Thank you, Diane. I think for now, I will leave it be and continue to write and create as I’m called or inspired.
I’m open by nature, regardless of the consequences. That is my personality. It’s okay to be private. You should be able to confide in those you love, though. The support of family and close friends is important. I wish you the best.
The site does seem very cool! If it was a crap site, I would’ve most likely have blinked and moved on, you know? I don’t feel like such a dork now that I found two books entirely about V.W. and her manic depression’s influence upon her writing. Thanks for your faith in me. You brightened up my gloomy Monday!!! (both weather-wise and energy-wise, + I have a sick child at home. Luckily she’s not too sick, so I’m very, very thankful for that!)
I think you do SO much, Dyane! I applaud you for addressing it. I agree it deserves at least a mention and could help and even be the salvation writers struggling. I’m going to have to look more at this site.
I’m so lazy, my friend, that I don’t do a whole lot as far as activism! 😉 I love your encouragement so keep that coming, pretty please.
I guess what got me going was to become so hopped up (in a good way) at finding this amazing women’s writing site AROHO that was inspired Woolf, and then found out that something that affected her writing to a HUGE amount was omitted.
I actually just found out last night through finding two books written entirely about Woolf and manic depression’s role in her life that her mood disorder played a much stronger role in her life than I was aware of, which to me is all the more reason to mention it on AROHO’s site. It doesn’t need to be a lot of info., but something…anything…a bone needs to be thrown!
Hi there Sandy Sue! While some folks disagree with me, I personally am okay with either phrase (“took her own life” and “committed suicide”, although now I try to remind myself to write/say “died by suicide” in respect to the suicide survivor movement many of my friends take part in.) Hope that makes sense. So, I’m okay with all three phrases. As Kitt pointed out it wasn’t the wording of Woolf taking her own life, but just the omission of Woolf’s manic depression/bipolar altogether that I thought should have been touched on briefly, and which wrote about in my blog.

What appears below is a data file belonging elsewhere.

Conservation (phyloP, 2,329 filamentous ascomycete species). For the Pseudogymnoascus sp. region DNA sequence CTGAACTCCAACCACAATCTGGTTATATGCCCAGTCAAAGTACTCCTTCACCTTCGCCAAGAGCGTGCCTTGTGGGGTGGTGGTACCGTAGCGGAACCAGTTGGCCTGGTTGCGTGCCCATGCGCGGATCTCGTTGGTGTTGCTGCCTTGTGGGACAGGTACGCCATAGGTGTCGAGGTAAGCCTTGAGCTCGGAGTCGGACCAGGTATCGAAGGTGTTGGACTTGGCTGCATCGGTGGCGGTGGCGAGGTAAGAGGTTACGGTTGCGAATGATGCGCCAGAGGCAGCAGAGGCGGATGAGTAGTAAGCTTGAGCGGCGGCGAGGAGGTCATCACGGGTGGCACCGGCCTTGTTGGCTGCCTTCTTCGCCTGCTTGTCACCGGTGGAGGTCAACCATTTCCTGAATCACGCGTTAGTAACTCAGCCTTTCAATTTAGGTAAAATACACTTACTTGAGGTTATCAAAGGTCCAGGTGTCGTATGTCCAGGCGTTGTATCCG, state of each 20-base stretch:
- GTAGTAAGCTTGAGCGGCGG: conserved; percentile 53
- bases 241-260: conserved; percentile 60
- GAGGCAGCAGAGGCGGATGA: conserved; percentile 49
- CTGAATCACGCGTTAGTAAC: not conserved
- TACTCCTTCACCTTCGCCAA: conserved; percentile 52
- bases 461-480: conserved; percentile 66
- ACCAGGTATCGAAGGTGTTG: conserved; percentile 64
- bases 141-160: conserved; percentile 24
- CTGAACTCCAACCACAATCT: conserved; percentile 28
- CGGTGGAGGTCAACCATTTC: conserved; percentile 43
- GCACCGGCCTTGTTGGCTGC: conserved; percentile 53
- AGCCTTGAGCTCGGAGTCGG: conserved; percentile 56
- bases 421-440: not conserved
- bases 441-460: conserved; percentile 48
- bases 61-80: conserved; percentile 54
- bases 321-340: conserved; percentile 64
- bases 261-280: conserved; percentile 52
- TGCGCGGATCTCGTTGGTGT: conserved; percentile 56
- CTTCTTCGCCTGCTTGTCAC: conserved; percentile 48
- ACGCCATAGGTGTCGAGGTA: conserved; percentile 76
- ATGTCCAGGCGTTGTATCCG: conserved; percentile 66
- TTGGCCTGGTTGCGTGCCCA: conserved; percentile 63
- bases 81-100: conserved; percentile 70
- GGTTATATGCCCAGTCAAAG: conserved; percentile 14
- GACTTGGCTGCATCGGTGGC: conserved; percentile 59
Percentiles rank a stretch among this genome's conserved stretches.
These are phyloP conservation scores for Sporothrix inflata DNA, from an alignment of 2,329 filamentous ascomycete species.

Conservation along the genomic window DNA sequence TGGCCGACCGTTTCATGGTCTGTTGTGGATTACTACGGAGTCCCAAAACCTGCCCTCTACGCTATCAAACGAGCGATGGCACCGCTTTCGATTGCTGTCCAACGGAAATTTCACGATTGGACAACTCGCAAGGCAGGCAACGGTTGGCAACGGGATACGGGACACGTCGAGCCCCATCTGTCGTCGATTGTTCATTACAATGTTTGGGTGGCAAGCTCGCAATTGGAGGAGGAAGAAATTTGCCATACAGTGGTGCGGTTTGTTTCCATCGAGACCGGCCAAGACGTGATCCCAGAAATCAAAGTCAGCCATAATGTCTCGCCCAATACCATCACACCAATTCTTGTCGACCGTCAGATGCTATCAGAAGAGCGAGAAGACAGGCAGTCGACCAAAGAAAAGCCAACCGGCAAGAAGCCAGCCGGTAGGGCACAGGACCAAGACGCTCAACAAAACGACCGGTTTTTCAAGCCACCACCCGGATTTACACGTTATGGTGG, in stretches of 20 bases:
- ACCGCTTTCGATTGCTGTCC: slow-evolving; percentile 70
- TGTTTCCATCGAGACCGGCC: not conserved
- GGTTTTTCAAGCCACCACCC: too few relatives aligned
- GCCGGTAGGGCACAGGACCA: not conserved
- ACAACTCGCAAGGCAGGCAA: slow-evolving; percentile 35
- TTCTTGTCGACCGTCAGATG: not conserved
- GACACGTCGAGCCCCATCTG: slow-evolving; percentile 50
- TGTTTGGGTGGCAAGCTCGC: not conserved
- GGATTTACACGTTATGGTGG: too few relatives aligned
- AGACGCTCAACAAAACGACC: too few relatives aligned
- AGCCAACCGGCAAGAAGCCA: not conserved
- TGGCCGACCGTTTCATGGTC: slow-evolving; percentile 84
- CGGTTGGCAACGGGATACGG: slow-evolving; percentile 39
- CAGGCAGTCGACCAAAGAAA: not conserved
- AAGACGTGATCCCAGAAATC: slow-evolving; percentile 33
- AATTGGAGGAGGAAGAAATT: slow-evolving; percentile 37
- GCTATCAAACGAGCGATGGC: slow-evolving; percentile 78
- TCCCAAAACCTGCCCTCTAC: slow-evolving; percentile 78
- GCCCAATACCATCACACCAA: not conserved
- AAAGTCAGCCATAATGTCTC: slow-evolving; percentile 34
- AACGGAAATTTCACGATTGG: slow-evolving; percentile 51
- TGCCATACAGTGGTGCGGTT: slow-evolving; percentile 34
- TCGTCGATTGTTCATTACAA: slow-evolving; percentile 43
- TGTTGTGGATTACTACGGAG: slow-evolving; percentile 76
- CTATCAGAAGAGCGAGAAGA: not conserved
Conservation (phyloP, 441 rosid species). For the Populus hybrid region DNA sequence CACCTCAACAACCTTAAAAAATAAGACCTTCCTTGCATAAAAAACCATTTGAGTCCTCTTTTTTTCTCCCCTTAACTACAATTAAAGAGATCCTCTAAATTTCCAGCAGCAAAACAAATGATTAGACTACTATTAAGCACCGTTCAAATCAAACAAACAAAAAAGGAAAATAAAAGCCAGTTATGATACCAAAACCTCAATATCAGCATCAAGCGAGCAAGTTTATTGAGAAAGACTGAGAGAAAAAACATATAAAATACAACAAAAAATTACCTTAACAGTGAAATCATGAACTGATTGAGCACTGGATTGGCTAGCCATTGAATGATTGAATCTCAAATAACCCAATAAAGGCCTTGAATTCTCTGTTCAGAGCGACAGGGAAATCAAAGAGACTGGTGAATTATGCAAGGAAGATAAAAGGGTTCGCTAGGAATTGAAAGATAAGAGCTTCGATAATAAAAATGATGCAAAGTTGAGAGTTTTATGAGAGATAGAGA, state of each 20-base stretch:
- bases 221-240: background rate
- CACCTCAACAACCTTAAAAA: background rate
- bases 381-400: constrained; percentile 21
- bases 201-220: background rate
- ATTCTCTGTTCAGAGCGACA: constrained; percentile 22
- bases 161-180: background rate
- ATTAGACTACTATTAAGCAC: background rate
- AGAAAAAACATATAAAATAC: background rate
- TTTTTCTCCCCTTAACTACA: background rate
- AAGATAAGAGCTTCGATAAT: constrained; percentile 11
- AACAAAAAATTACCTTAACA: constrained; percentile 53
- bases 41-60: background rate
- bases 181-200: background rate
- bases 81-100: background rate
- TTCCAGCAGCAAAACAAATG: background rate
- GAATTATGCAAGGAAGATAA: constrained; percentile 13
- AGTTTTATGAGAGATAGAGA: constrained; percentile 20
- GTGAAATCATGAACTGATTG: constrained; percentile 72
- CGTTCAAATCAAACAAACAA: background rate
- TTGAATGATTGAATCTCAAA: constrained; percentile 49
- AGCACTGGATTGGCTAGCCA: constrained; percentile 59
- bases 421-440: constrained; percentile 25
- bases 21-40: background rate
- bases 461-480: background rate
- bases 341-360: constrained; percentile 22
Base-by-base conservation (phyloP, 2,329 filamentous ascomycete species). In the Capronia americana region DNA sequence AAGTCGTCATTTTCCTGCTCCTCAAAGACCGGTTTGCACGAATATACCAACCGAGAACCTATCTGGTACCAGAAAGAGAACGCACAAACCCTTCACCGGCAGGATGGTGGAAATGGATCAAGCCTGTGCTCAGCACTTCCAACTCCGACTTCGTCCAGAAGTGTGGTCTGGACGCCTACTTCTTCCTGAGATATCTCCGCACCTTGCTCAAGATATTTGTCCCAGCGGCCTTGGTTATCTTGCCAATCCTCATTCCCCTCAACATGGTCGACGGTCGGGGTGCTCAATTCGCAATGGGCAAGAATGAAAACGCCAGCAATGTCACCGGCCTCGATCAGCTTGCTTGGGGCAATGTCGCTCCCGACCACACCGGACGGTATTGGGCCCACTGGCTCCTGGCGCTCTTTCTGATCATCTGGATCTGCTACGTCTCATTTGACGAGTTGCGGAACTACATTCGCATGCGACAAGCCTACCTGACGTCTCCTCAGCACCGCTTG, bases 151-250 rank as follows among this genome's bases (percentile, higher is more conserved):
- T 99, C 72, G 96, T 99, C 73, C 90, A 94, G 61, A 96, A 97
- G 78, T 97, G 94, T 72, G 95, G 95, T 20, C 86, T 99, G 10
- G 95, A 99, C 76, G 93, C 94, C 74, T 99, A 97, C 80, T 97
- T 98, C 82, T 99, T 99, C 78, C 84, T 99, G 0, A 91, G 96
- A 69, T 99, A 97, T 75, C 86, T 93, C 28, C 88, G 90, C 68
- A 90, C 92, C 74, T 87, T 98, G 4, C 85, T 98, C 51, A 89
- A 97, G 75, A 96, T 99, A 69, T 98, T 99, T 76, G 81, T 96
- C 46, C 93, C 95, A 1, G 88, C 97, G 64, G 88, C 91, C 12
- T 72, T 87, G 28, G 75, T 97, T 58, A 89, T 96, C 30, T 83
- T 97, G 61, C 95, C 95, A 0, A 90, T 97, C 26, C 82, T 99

Interestingly, last night while on my Kindle while doing a general Virginia Woolf book search, I found two books written entirely about manic depression and its affect upon Woolf; one got great reviews, the other so-so – and there are more books like that, I bet. I didn’t expect to find those! 🙂
Sending you my best, & take care, Dyane
Yes, the AROHO staff are writers, but they could also very well be writers who hold stigma towards mental illness, especially when it comes the woman they so revere. I couldn’t help but wonder what their stance is about the whole thing. Last night while vegging out with my Kindle looking for Virginia Woolf books, I found not one but two books written about how her manic depression played such a significant role in her life. There are probably more books on the topic…I was very intrigued and sampled the books. I might have to write another blog post about Woolf and manic depression that has nothing to do with AROHO…stay tuned…..
As I begin to feel as if some of my worst symptoms have passed, I feel the same way. It is not easy spending all of ones time staring down a stigma. I think that most of the wear and tear comes from the struggle with people who know that their opinions are dangerous and uninformed but who can’t stand being wrong, even if admitting that they are wrong and taking corrective action improves their lives too.